Mayer's Model of Cognitive Load

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Mayer's Model of Cognitive Load by Mind Map: Mayer's Model of Cognitive Load

1. Managing Essential Processing

1.1. Pretraining

1.1.1. people learn better when they are familiar with the concepts in the lesson (Laureate Education, 2009)

1.2. Segmenting

1.2.1. break the explanation up into bite sized chunks to the the presentation is still under the learners control (Plass, Moreno, & Brunken, 2010)

1.3. Modality

1.3.1. when words are presented in spoken form rather than printed form (Laureate Education Inc., 2009)

2. Fostering Generative Processing

2.1. Personalization

2.1.1. words are presented in conversational (speaking) style (Mayer, 2009)

2.2. Voice

2.2.1. people learn more deeply when the words in a multimedia message are spoken by a friendly human voice than by a machine voice (Mayer, 2009)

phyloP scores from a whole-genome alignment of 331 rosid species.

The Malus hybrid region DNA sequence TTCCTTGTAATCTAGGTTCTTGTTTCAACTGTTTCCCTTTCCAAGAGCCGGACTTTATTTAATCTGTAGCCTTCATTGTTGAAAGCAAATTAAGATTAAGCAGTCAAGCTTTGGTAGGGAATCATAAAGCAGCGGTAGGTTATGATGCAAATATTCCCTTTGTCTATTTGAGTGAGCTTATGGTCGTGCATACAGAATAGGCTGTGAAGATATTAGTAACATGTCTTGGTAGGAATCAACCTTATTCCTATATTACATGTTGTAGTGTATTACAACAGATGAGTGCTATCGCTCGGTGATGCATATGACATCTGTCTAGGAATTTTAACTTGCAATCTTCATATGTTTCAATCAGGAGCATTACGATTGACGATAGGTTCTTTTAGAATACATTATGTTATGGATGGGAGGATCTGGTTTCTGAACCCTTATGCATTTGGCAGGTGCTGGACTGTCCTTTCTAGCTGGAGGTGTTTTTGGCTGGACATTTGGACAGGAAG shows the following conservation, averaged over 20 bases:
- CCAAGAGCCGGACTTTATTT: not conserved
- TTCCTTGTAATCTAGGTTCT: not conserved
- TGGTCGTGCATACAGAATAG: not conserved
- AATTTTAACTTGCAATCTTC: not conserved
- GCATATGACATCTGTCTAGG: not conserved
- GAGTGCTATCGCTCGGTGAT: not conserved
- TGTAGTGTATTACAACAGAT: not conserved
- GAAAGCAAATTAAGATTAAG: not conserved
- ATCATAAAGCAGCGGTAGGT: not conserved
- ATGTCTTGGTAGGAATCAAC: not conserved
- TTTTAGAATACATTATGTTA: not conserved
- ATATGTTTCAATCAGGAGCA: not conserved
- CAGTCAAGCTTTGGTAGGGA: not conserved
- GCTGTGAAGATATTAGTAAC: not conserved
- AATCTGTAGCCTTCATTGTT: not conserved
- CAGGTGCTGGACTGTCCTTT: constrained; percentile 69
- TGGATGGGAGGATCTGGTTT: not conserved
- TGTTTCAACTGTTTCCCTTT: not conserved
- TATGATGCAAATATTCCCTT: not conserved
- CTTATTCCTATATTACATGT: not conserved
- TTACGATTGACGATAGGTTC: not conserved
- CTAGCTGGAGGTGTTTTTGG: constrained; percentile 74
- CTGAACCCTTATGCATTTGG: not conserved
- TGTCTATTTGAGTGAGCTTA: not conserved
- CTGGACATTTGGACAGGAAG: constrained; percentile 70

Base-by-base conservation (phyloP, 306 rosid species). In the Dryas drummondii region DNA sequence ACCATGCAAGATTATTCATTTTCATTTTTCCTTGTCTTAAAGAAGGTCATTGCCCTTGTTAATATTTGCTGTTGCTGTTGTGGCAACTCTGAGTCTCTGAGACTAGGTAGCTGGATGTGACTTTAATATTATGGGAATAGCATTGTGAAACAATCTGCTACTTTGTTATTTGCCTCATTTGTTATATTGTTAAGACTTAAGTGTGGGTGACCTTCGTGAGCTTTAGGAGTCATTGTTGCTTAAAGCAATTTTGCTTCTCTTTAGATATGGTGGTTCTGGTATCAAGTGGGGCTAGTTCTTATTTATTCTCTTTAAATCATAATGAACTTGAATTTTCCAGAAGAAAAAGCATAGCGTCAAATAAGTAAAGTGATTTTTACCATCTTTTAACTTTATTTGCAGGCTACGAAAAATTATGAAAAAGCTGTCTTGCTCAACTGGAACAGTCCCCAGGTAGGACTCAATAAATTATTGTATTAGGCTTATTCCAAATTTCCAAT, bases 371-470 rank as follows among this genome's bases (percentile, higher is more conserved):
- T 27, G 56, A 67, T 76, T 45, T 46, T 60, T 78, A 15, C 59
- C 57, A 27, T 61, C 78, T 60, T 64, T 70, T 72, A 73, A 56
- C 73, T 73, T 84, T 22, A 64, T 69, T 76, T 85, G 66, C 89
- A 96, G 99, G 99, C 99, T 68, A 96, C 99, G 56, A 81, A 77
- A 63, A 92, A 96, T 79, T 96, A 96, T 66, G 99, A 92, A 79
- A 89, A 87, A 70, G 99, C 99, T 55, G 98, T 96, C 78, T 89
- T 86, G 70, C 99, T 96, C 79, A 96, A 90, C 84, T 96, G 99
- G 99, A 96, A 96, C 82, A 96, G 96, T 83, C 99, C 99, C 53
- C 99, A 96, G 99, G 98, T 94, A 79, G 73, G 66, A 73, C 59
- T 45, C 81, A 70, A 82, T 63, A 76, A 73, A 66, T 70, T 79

2.3. Image

2.3.1. People do not necessarily learn better from a multimedia lesson when the speaker's imageis added to the screen (Mayer, 2009)

2.4. Multimedia

2.4.1. people learn more deeply from words and pictures than from words alone (Mayer, 2009)

3. Reducing Extraneous Processing

3.1. Redundancy

3.1.1. does not include on-screen text (words) to graphics/pictures (Mayer, 2009)

3.2. Coherence

3.2.1. keeps things simple by reduncing unnecesary words and pictures (Mayer, 2009)

3.3. Signaling

3.3.1. highlights or bolds important words and pictures (Mayer, 2009)

3.4. Spatial Contiguity

3.4.1. places printed text near the corresponding pictures (Mayer, 2009)

3.5. Temporal Contiguity

3.5.1. presents related words and graphics at the same time (Mayer, 2009)

4. References

4.1. Mayer, R. E. (2009). Multimedia learning (2nd ed.). Cambridge, MA: Cambridge University Press

4.2. Laureate Education, Inc. (Executive Producer). (2009). Multimedia technology to facilitate learning. Baltimore, MD: Author

4.3. Plass, J., Moreno, R., & Brunken, R. (2010). Cognitive Load Theory. New York, NY. Cambridge University Press